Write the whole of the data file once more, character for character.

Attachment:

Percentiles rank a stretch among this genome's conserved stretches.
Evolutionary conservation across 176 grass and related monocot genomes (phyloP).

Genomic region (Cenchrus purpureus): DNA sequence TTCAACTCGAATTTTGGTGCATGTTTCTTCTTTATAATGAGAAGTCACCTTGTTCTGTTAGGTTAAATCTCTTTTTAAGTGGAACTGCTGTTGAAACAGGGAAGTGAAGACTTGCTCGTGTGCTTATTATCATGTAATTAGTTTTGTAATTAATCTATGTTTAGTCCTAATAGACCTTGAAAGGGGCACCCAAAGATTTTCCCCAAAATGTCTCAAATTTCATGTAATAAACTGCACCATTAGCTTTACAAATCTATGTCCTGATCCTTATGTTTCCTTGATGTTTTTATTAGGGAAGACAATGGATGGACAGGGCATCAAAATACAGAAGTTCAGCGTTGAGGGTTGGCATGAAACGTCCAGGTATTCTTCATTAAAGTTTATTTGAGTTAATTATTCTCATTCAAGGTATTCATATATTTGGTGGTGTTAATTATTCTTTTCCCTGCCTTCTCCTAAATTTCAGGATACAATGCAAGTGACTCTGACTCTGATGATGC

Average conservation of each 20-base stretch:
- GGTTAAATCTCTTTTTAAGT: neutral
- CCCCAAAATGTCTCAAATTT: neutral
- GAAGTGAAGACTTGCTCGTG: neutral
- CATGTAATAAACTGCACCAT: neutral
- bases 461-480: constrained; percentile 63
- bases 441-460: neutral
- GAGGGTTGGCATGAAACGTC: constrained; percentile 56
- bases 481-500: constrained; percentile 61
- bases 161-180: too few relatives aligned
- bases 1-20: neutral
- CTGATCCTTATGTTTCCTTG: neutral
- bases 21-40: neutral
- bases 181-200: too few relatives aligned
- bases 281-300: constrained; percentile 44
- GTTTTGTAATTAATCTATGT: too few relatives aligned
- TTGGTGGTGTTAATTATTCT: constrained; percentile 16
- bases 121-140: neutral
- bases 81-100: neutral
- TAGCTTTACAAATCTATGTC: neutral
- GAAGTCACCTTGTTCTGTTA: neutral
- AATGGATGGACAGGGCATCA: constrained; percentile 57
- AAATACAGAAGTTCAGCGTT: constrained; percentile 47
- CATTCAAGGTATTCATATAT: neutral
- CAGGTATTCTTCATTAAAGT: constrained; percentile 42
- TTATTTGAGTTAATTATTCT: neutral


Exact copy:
Percentiles rank a stretch among this genome's conserved stretches.
Evolutionary conservation across 176 grass and related monocot genomes (phyloP).

Genomic region (Cenchrus purpureus): DNA sequence TTCAACTCGAATTTTGGTGCATGTTTCTTCTTTATAATGAGAAGTCACCTTGTTCTGTTAGGTTAAATCTCTTTTTAAGTGGAACTGCTGTTGAAACAGGGAAGTGAAGACTTGCTCGTGTGCTTATTATCATGTAATTAGTTTTGTAATTAATCTATGTTTAGTCCTAATAGACCTTGAAAGGGGCACCCAAAGATTTTCCCCAAAATGTCTCAAATTTCATGTAATAAACTGCACCATTAGCTTTACAAATCTATGTCCTGATCCTTATGTTTCCTTGATGTTTTTATTAGGGAAGACAATGGATGGACAGGGCATCAAAATACAGAAGTTCAGCGTTGAGGGTTGGCATGAAACGTCCAGGTATTCTTCATTAAAGTTTATTTGAGTTAATTATTCTCATTCAAGGTATTCATATATTTGGTGGTGTTAATTATTCTTTTCCCTGCCTTCTCCTAAATTTCAGGATACAATGCAAGTGACTCTGACTCTGATGATGC

Average conservation of each 20-base stretch:
- GGTTAAATCTCTTTTTAAGT: neutral
- CCCCAAAATGTCTCAAATTT: neutral
- GAAGTGAAGACTTGCTCGTG: neutral
- CATGTAATAAACTGCACCAT: neutral
- bases 461-480: constrained; percentile 63
- bases 441-460: neutral
- GAGGGTTGGCATGAAACGTC: constrained; percentile 56
- bases 481-500: constrained; percentile 61
- bases 161-180: too few relatives aligned
- bases 1-20: neutral
- CTGATCCTTATGTTTCCTTG: neutral
- bases 21-40: neutral
- bases 181-200: too few relatives aligned
- bases 281-300: constrained; percentile 44
- GTTTTGTAATTAATCTATGT: too few relatives aligned
- TTGGTGGTGTTAATTATTCT: constrained; percentile 16
- bases 121-140: neutral
- bases 81-100: neutral
- TAGCTTTACAAATCTATGTC: neutral
- GAAGTCACCTTGTTCTGTTA: neutral
- AATGGATGGACAGGGCATCA: constrained; percentile 57
- AAATACAGAAGTTCAGCGTT: constrained; percentile 47
- CATTCAAGGTATTCATATAT: neutral
- CAGGTATTCTTCATTAAAGT: constrained; percentile 42
- TTATTTGAGTTAATTATTCT: neutral